2 - Prepare something fascinating to share. This is not the time to wing it. You’ll either be perceived as interesting and entertaining or a waste of time – there’s not much in-between. 

3 - Engage the TV talent in your story.  Let them know in advance what your content is so they can prepare, participate and look smart to their viewers (making you look smart too of course).

4 - Always deliver a dual call to action:  “Watch the TV partner and listen to your morning show.”  Give a reason for each.

Have an experience or tip to share?  Leave it here.

Monday, April 06, 2015

Getting Out What You Put In: First Baseball-Themed Blog of the Season

Because I have the talent (?) to find a baseball-related analogy for almost anything in life, MLB’s opening week is always an exciting time for me.

Not only does it spell the end of "there’s nothing to watch on TV," the opening games hold the promise for a brand new season of baseball metaphors and also affords the opportunity to throw out the first baseball-themed blog of the year – two things for which apparently I am both physically and mentally unable to avoid doing.

For a couple of months now my new favorite baseball mantra has been “Respect 90.” It comes from Chicago Cubs Manager Joe Maddon who also has made the phrase part of his Twitter profile (@CubsJoeMadd).

Specifically, “Respect 90” is about respecting the 90 feet between home plate and first base. Players demonstrate their respect by running hard from home to first, even when it’s likely their routine grounder or pop fly will be nothing more than an easy out.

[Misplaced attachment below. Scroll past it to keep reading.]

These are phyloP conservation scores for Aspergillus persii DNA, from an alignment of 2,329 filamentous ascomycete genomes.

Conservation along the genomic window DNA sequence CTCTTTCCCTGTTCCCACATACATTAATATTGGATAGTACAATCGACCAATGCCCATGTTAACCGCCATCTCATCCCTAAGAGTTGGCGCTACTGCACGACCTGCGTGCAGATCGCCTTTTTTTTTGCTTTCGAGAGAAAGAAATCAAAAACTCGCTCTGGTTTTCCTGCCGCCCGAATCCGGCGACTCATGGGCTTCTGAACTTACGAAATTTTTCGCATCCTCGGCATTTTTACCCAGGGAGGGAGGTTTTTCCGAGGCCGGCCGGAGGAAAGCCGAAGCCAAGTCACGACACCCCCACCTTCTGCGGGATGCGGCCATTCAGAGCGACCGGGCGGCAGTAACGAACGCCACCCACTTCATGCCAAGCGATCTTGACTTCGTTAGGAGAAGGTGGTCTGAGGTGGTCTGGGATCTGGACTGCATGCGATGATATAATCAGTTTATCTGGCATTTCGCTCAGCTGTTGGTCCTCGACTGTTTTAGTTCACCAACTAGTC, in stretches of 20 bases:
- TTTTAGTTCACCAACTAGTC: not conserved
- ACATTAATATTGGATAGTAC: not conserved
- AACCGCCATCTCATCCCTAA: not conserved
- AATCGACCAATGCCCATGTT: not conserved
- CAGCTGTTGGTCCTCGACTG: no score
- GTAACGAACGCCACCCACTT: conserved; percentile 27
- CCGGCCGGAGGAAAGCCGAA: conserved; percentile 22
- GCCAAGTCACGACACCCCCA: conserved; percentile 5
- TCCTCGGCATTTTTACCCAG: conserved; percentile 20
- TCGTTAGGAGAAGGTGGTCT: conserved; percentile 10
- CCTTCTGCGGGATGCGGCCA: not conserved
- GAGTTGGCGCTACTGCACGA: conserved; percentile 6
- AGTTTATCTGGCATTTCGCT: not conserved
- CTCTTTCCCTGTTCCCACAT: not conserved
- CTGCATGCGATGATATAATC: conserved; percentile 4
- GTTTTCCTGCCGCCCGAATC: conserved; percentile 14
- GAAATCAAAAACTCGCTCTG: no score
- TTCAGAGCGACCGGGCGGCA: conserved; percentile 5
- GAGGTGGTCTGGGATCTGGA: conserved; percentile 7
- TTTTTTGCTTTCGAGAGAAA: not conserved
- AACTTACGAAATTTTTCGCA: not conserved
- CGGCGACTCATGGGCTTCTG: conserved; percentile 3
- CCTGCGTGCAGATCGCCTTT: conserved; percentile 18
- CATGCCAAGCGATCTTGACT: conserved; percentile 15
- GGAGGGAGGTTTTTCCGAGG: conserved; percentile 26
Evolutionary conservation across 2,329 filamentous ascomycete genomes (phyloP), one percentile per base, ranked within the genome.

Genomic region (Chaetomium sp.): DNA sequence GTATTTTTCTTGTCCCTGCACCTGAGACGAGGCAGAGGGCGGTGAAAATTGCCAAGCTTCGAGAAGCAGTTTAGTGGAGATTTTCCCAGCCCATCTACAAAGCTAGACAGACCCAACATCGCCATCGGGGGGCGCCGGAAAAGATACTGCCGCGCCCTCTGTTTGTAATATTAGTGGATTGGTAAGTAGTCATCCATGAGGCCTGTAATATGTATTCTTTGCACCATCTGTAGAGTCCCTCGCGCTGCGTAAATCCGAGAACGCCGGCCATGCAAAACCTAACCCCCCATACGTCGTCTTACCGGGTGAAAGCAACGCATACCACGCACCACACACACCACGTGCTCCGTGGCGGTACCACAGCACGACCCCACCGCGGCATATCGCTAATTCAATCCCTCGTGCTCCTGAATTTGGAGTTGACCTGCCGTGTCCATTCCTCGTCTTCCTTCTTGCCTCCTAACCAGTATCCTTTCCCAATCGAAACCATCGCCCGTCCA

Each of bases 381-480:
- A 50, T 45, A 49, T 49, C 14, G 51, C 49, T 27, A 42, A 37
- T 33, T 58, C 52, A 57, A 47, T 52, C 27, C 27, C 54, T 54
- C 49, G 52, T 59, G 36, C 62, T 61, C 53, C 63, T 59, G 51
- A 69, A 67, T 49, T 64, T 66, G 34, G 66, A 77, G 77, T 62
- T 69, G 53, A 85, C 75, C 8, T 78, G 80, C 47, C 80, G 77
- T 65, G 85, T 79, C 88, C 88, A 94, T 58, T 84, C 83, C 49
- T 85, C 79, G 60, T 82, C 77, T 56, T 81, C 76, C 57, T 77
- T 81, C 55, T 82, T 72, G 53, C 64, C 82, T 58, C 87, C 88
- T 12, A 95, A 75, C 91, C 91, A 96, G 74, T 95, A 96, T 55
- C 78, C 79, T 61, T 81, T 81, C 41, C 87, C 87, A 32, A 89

Of course “Respect 90” is far more encompassing. The code can be applied to every aspect of playing the game thus demonstrating not only respect for baseball, but for the fans - and even a player’s own self-respect.

A ballplayer may have multiple opportunities a day to Respect 90 – 4 or 5 times while batting and maybe a few more during the game in the field.  Most talent have at least that many opportunities every hour via mic breaks alone.

What if starting tomorrow we as talent determined to “Respect 90” and never mail a break in again, instead going ‘all out’ every time we opened the mic?  Can you imagine how incredible such a station would sound?

Furthermore, can you imagine what listeners and clients and competitors would think if every mic break, every piece of production, every spot, every appearance, every sales call, promotion, etc., etc., embraced the concept of “Respect 90?”

Joe Maddon explained the rewards of respecting 90 this way: 

“Understand whatever you put out there will come back to you. If you give respect, you’re going to get respect in return...If you really believe that and live by that, a lot of things will come your way.”

Embracing “Respect 90” may indeed bring good things to you.  

But you won’t be the only one reaping rewards. 

Some previous catchphrase-related blogs: Polish the BrandLovin’ on the Music, The 'Does Anybody Care' Filter

Monday, March 30, 2015

Using a Mental Scale to Balance Your Creative and Analytic Thinking

I can’t recall a time in my radio career - as Programmer or Consultant - when I didn’t think that the PD's chair was the best seat in the house.

The PD's office remains the place where magic happens (or should). It's the place where the merging of analytic and creative thinking produces an offspring called "awesome radio."